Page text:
Submission to Capitalise Interest Draft Ruling
Response to TD 2011/D8
Julia Hartman B.Bus CPA CA
Response to TD 2011/D8
PO Box 9977
Albury NSW 2640
I have no doubt that the approach to the construction of Part IVA which has been embraced by the Gleeson High Court will see that provisions employed by the Commissioner will inhibit and disrupt ordinary business and commercial transactions and will lead to uncertainty and unfairness in the administration of income taxation legislation, to the disadvantage of individual taxpayers and the whole community.
A J Myers
It is an arbitrary decision made on an emotional principle that borrowings for interest should be treated differently under Part IVA than borrowings for other rental expenses. The loan arrangement is exactly the same; the only difference is the type of expenditure for which the money is borrowed. It is already conceded by the ATO that capitalised interest is deductible in the same way as other rental expenses. The ATO had to concede this before it could argue Part IVA in the final Hart’s case.
Due to the flawed argument that the loans are a scheme when the borrowing is to pay interest but not a scheme when the borrowings are to pay for rates or repairs, then all that is left of the ATO opinion is a statement that the taxpayer must direct his or her cash flow with priority over personal needs into a LOC even though no payment is required by the bank. The principle that the ATO cannot direct taxpayers in managing their financial affairs was well settled at the beginning of last century and remains a key principle of law today:
Case No, F17 Board of Review No. 1 22nd April, 1955
“However ill-advised and foolish his mode of living may be, he is entitled to conduct his personal affairs and his business as he will and as long as he does not come within any provision of the income tax Acts the Commissioner must accept things as he finds them.”
Tweddle V FCT ATD 1942
“It is not suggested that it is the function of income tax Acts or those who administer them, to dictate to taxpayer in what business they shall engage or how to run their business profitably or economically.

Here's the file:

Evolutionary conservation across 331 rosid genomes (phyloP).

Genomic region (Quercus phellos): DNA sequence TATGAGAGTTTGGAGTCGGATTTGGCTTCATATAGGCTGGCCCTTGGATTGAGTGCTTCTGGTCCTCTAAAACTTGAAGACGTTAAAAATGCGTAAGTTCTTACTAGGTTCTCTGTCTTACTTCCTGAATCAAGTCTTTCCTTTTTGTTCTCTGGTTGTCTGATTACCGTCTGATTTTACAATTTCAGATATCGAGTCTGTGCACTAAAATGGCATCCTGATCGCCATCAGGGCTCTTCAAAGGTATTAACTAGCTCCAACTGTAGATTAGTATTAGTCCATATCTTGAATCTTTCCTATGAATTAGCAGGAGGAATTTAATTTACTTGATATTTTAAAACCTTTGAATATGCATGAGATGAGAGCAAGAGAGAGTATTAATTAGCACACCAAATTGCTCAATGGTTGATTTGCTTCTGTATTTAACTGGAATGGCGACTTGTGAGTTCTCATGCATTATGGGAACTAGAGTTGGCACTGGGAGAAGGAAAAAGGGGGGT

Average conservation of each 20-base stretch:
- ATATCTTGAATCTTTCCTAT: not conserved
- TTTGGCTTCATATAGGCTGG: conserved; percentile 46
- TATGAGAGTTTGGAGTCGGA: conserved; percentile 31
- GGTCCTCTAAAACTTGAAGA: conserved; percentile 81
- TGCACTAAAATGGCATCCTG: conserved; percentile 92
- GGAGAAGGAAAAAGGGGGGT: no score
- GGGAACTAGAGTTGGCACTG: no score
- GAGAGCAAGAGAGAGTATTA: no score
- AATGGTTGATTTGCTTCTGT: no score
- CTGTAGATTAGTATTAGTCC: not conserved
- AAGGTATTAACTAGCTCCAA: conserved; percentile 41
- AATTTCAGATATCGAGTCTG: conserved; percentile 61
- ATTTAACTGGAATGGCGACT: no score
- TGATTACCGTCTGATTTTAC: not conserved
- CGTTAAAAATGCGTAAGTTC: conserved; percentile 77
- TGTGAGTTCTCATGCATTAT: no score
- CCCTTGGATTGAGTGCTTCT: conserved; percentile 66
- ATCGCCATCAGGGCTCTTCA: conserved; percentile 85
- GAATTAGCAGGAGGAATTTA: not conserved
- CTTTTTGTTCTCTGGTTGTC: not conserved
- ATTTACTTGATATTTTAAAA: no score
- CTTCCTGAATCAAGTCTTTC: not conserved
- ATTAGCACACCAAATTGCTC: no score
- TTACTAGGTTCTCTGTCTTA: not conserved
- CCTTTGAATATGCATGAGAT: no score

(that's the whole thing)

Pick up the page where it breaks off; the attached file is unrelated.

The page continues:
Tooheys Ltd v Commissioner of Taxation NSW 1922
“It is not for the court or the Commissioner to say how much a taxpayer ought to spend in obtaining his income, but only how much he has spent”.
Twisted into some sort of scheme
The words “paying their home loan off sooner” have been twisted into some sort of scheme when in reality that is exactly why home owners run a LOC for their home loan or attach an offset account. That is why these accounts were created and most people use these simply with the dominant purpose of keeping as much money in offset against their home loan for as long as possible reducing the monthly interest charge which over time will allow them to pay their home off sooner. To say that adding a rental property to the mix turns the whole arrangement into a scheme caught by Part IVA is taking the counter factual too far.
I propose another counter factual. The taxpayer has invested in property to provide for his or her retirement. This of course stretches their cash flows but ultimately they see a financial benefit. The taxpayer has a family that maybe dependant on just one income. Accordingly it is only responsible to keep some funds available to meet emergencies. This amount varies depending on the risk aversions of the taxpayer and his or her responsibilities and insurance cover. If this safety net was accumulated in a LOC that is mixed with rental property expenses then should it need to be drawn on to meet an emergency the LOC would become mixed purpose. This would result in every transaction on the account having to be analysed to decide whether it is deductible or not and each daily interest charge being apportioned because the taxpayer, in an emergency would be considered to have borrowed back his or her own funds for private purposes and not be allowed a tax deduction for the interest on that borrowing. A far more sensible choice is to accumulate these funds in the home loan LOC or offset account. Further this is exactly what people do, whether they have a rental property or not. This is not a scheme this is normal banking arrangements and it is not for the ATO to tell people how they should organise their finances. The counter factual attempts to rule that income otherwise earned and available to meet the families living expenses must first be used to meet interest payments on deductible debt, such a statement is absurd and in conflict with case law noted above. The more artificial action would be to take it out of the home loan offset and put it in the rental LOC when a repayment is not required on that LOC.
Points regarding TD 2011/D8I would like to make the following points regarding TD 2011/D8
- The loan arrangements described are normal every day loans used by people even without a rental property to “pay off their home loan sooner”
- The presence of a rental property should not change the above to and evil scheme for Part IVA purposes.
- The LOC used to manage the rental property expenses is also a perfectly normal way of making sure expenses are met on time. And would be entered into by taxpayers who did not have non deductible debt.
- The requirement by the ATO that repayments be made on a LOC when the loan agreement does not call for them, is absurd.
- The statement that a LOC is more expensive is incorrect it is intended to have the same effective interest rate as a normal loan once the way the interest on the loan is calculated is taken into account.